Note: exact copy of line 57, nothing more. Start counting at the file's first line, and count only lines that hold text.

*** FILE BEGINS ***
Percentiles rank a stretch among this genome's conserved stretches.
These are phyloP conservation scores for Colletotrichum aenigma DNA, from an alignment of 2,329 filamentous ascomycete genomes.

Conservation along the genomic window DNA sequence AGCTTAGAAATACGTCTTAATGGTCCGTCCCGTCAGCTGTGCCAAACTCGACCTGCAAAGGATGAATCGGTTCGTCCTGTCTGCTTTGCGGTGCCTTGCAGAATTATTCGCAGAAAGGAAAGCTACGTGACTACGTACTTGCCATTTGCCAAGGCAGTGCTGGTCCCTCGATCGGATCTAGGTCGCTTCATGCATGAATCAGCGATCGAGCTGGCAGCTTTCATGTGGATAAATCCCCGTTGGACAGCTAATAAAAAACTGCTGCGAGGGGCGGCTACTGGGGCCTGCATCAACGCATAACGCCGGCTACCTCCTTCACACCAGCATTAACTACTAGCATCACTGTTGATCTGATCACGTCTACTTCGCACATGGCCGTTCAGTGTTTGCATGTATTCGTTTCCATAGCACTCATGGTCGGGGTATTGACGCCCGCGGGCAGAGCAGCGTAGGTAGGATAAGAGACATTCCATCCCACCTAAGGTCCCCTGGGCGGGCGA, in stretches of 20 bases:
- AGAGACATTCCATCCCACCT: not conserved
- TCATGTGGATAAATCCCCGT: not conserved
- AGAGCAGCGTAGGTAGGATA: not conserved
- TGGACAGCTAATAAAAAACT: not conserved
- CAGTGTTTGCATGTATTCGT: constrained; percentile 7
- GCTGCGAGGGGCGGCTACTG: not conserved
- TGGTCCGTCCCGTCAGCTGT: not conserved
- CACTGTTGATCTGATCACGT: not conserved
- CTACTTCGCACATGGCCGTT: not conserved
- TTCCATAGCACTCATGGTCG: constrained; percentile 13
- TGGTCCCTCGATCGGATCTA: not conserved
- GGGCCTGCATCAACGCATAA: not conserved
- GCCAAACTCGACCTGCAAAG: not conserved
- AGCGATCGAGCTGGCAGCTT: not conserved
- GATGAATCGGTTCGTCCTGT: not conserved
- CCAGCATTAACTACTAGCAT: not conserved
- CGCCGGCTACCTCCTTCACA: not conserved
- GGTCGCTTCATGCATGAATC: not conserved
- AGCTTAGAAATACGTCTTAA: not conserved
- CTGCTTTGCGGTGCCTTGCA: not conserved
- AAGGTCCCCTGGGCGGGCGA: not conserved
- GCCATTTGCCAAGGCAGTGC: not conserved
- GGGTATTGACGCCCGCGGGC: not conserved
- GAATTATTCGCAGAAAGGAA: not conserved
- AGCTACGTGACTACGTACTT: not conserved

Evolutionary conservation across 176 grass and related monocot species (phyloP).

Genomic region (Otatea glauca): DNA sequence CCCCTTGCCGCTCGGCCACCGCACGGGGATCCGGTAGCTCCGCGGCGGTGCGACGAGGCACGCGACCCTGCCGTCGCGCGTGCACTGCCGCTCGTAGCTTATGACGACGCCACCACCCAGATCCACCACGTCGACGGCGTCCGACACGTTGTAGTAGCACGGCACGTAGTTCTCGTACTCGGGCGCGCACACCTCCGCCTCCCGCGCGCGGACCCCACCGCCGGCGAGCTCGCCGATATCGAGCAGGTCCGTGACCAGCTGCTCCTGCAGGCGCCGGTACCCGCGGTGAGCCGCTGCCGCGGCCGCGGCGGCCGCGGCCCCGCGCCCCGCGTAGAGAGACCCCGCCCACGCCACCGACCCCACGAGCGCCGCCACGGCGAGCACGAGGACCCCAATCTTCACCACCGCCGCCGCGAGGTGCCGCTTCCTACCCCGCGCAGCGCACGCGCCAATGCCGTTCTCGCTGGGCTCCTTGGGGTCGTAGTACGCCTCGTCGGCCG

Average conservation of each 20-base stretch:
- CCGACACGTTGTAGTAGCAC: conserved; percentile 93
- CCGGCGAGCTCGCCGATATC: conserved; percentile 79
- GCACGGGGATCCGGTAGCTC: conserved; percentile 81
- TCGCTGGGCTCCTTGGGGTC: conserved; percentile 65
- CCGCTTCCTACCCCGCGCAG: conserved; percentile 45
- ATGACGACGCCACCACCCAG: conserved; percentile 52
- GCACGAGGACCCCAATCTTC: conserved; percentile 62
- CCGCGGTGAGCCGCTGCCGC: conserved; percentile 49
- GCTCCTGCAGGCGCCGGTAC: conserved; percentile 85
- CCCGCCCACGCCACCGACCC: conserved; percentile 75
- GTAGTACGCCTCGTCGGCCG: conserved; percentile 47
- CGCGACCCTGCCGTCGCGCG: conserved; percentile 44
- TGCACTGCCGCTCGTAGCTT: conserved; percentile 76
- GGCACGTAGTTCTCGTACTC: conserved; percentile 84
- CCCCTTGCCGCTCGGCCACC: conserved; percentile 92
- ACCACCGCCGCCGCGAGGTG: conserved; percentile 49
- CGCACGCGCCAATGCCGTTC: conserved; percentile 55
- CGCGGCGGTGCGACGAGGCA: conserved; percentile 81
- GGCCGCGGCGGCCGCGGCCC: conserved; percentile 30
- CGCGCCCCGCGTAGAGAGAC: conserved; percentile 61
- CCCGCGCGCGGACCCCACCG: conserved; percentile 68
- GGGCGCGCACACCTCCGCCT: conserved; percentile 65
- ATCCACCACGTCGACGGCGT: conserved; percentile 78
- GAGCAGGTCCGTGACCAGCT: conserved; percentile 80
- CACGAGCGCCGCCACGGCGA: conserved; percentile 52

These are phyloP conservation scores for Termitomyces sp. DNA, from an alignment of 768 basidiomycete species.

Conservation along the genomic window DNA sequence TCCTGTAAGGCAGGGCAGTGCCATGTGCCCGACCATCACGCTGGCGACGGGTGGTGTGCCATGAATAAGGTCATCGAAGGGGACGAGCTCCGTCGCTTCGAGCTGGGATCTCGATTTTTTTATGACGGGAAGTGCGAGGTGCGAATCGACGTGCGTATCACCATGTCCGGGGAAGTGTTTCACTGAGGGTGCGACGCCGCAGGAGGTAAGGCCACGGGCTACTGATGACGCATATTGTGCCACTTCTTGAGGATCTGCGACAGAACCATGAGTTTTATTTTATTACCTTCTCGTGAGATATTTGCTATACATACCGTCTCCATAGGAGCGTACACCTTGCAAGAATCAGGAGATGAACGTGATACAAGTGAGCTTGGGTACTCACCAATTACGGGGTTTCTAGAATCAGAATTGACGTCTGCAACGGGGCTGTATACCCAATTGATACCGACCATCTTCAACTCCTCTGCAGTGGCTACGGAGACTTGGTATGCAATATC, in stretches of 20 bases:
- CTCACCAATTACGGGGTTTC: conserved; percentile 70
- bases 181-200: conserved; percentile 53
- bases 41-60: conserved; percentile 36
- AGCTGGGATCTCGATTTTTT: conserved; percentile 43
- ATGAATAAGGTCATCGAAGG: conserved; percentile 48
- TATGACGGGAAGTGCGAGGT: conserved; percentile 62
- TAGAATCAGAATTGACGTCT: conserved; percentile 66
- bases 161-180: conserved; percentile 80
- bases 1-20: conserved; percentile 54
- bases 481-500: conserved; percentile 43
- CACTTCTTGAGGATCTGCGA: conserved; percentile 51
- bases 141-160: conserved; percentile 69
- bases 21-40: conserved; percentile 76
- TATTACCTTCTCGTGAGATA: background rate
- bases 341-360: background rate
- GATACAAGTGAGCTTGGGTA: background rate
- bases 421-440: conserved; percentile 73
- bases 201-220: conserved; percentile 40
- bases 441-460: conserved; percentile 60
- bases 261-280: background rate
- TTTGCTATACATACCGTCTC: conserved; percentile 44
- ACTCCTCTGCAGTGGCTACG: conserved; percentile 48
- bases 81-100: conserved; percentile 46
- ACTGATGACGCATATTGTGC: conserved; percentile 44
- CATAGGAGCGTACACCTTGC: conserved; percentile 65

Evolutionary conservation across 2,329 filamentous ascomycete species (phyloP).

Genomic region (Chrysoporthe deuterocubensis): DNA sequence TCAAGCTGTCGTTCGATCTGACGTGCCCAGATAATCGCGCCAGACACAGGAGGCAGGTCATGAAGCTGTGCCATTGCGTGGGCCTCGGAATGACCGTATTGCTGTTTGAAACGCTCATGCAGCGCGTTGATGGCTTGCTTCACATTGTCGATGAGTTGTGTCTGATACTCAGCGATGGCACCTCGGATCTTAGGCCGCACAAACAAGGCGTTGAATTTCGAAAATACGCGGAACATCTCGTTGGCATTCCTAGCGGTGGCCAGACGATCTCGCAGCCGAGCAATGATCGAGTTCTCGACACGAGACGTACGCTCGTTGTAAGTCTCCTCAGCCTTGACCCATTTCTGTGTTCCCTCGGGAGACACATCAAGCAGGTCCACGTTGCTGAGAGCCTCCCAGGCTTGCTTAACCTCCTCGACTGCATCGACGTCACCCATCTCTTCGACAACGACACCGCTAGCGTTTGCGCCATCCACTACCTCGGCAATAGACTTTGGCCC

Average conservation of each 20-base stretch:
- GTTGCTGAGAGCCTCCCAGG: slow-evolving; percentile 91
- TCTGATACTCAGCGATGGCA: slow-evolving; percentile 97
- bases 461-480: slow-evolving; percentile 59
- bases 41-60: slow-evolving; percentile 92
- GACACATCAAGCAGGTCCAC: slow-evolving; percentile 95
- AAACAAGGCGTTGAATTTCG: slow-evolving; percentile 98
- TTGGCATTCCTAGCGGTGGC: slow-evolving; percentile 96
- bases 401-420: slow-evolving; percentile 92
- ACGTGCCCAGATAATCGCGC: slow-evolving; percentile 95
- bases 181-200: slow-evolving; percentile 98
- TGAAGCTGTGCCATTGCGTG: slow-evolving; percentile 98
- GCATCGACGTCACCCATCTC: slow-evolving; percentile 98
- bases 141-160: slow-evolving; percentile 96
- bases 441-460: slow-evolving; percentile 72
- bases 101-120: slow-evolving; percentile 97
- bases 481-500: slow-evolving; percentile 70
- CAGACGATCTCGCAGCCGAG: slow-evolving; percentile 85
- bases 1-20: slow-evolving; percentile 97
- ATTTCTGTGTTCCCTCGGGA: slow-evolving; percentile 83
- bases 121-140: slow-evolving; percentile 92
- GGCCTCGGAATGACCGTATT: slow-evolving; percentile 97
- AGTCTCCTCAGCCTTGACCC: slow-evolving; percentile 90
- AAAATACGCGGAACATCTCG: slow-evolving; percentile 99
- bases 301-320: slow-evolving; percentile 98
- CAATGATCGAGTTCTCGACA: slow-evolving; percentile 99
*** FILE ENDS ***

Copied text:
These are phyloP conservation scores for Termitomyces sp. DNA, from an alignment of 768 basidiomycete species.